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The safe use of oxy-propane preheating torches

formerly OC 688/27

This document addresses the physical risks and hazards associated with the use of open flame propane fuelled preheating nozzles (see Figure 1) when used prior to welding to heat a weld preparation, which forms an enclosed space.  It may also be relevant if using oxy-acetylene torches. 

Although the use of oxy-propane preheating equipment is covered by several sets of legislation, the Management of Health and Safety at Work Regulations 1992 are particularly important.  These Regulations require, amongst other things, that the risks from work activities should be assessed in order to determine what health and safety precautions are needed.   If there is any doubt about the adequacy of the precautions used, then the risk assessment should be reviewed.

Further advice on welding issues can be found in the welding web pages.

This guidance is aimed at workers and their management / supervision, especially as the risks involved can be reduced by consideration at the design and planning stages.

Background

Before undertaking arc welding, steelwork often has to be preheated to ensure that the weld does not fail because of hydrogen cracking.  The methods for achieving this include using an oxy-fuel gas nozzle (ranging from 1H-5H).  The preferred sizes of these copper heating nozzles, are known as 3H and 5H.  Propane is generally used as the fuel at a consumption rate of about 2 and 4 litres/sec respectively.  As an alternative to the 3H and 5H nozzles, fuel gas/entrained air nozzles are used.

There have been several instances of explosion, one resulting in a fatality, where unburned fuel gas has collected inside steel fabricated structures during preheating.   

The welding gap can interfere with the flame from a preheating nozzle by allowing the passage of unburned gas through the gap.  This can then result in the formation of an explosive atmosphere in any enclosed space behind the welding gap.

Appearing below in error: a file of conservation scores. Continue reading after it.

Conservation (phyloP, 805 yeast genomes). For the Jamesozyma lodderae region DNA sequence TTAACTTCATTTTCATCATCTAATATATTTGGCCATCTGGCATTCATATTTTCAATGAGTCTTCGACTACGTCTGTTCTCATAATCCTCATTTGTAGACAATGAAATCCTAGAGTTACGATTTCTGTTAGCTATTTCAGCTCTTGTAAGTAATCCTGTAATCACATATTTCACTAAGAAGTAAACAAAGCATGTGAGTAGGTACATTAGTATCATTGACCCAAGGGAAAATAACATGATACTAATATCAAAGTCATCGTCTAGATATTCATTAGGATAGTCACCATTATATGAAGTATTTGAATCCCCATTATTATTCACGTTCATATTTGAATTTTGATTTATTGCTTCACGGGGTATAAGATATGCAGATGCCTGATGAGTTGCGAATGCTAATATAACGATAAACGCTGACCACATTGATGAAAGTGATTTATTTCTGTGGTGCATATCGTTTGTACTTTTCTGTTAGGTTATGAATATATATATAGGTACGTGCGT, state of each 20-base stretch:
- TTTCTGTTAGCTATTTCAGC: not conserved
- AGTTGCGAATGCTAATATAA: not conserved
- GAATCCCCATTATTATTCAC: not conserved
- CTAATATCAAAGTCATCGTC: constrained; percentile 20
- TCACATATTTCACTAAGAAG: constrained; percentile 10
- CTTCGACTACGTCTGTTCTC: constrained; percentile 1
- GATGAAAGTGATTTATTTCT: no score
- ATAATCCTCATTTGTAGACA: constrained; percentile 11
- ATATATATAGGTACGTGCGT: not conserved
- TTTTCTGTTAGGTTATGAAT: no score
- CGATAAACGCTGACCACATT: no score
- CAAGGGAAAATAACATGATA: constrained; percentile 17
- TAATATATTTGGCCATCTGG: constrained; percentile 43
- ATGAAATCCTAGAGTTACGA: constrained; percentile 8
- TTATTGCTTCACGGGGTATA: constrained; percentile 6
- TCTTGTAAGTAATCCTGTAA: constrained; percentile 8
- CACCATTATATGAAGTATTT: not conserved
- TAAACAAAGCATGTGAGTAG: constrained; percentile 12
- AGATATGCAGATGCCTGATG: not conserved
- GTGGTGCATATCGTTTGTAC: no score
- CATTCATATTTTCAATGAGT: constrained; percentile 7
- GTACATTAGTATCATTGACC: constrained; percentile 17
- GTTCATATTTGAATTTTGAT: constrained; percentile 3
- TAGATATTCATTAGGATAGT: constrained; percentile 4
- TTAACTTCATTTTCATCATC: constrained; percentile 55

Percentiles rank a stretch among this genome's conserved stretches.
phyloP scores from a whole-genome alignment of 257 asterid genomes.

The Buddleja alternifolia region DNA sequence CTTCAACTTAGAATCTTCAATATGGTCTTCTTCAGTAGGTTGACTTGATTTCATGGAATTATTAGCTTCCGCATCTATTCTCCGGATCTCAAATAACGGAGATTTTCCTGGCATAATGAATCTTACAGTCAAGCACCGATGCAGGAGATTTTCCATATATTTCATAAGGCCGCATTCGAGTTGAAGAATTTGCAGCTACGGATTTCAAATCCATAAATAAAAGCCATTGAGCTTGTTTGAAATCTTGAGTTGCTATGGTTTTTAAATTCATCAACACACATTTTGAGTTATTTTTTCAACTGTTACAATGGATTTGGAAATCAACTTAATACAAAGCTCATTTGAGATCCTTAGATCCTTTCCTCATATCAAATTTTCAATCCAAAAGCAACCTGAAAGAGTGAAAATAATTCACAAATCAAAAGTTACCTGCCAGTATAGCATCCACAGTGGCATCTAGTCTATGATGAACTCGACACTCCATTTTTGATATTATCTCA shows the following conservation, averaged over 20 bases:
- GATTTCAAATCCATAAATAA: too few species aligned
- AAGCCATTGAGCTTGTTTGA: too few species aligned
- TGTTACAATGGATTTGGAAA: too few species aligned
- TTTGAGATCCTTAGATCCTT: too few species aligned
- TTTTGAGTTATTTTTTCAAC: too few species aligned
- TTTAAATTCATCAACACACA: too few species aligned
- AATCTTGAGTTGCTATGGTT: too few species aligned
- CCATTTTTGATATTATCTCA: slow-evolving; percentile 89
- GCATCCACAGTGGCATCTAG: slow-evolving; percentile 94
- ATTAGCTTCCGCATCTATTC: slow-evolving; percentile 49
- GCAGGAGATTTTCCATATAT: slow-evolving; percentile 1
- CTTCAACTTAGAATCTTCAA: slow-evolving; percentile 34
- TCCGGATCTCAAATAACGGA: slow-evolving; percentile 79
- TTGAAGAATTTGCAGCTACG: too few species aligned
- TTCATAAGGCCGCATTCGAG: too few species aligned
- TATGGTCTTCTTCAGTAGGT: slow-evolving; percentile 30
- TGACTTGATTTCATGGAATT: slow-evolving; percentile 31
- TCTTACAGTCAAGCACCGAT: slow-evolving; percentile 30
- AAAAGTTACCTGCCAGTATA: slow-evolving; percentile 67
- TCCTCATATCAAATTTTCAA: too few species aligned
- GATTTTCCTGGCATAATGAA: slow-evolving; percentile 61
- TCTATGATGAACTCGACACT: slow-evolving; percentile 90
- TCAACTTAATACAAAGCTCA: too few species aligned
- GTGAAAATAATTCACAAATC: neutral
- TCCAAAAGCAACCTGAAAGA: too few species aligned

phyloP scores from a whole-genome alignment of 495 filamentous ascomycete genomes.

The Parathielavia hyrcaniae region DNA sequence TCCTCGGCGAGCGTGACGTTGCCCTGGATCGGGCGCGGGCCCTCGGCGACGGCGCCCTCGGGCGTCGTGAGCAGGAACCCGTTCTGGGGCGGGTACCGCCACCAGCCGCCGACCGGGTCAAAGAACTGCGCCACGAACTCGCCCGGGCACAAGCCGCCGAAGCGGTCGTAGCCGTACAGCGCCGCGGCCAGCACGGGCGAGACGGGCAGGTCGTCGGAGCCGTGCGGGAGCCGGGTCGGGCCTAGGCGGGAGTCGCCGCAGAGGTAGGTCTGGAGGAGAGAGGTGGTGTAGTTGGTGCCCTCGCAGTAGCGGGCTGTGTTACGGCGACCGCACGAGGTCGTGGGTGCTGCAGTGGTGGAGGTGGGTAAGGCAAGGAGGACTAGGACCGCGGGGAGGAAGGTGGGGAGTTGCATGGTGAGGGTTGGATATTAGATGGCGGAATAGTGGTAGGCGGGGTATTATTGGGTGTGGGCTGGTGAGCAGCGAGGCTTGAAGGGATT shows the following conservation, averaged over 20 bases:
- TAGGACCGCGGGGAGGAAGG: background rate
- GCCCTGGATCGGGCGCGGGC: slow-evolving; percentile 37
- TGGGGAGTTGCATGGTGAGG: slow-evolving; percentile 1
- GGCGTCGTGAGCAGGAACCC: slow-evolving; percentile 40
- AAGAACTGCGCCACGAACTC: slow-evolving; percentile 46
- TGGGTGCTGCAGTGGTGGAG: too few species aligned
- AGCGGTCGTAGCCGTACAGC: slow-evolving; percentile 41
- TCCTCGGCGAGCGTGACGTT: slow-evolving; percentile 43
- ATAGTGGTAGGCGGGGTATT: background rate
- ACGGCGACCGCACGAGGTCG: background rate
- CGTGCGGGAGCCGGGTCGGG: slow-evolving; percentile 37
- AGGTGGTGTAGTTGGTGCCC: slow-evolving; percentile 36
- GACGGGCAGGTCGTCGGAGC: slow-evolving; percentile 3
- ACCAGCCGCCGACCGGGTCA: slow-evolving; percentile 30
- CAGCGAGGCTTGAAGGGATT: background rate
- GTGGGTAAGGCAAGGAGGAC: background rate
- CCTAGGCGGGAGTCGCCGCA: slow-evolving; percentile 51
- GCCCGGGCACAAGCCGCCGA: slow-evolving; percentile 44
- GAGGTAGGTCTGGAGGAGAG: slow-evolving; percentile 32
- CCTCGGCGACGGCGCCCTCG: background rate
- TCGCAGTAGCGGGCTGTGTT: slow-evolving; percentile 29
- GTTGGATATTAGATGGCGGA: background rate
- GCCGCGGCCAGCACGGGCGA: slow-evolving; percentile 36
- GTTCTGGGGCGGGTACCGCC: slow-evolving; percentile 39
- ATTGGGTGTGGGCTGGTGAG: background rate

For the purposes of this document, an ‘enclosed space’ is that space within a fabrication in which the atmosphere can potentially become explosive as a result of applying a preheating torch to a weld preparation.  This document does not advise on work within confined spaces.

Flammable gas chemistry

The burning of propane (hydrocarbons) is a complicated chemical process in which several different reactions occur at the same time.  Part of the process of burning propane is called oxidation and it results in a massive release of energy which is used to heat up the metal.  However, if the reaction does not take place with the correct amount of oxygen in the mixture, there will be some unburned gas remaining in the flame.

The effects of the weld preparation gap

Weld preparation gaps range from 3-10 mm in width.  However, there may be circumstances where larger gaps are found because of distortion and or poor dimensional match between sections to be welded.  The typical nozzle to workpiece distance for preheating is about 50 mm, which gives the highest heat input.  During the process the torch is moved across the gap to heat up the metal for about 25 mm on either side of the joint.  Longer working distances, about 150 mm, are often used during the early stages of preheating to remove surface moisture. 

As a lighted nozzle is played over the weld preparation gap, various amounts of unburned gas pass between the plates.  Where the weld is intended to seal an enclosed space, then the passage and accumulation of such gas can form an explosive atmosphere within the enclosure.  The happens as follows:

  1. Unburned fuel passes through the gap and this results in a fuel-rich atmosphere being created on the opposite side of the weld preparation.  Whilst the outside of the flame appears to be burning correctly, in fact in the middle of the flame it is not.
  2. Because there is not enough oxygen, the gas in this mixture does not burn properly behind the weld preparation.  (Sometimes gas can be seen burning at the weld preparation edge when the preheating nozzle is removed).
  3. Once the nozzle is removed the unburned gas behind the preparation begins to cool and, in doing so, draws air in from the surroundings.  (In large structures, such as vertical tubular fabrications, this air can come from within the fabrication itself).
  4. During cooling, gas enters the explosive range and will explode if a new source of ignition is introduced such as a preheating torch or a welding arc.

Large enclosed spaces, such as the support legs for oil platforms, are just as likely as small ones to contain a flammable atmosphere.  Although unburned gas accumulates more quickly during the use of an oxygen-deficient flame, this occurs regardless of flame quality.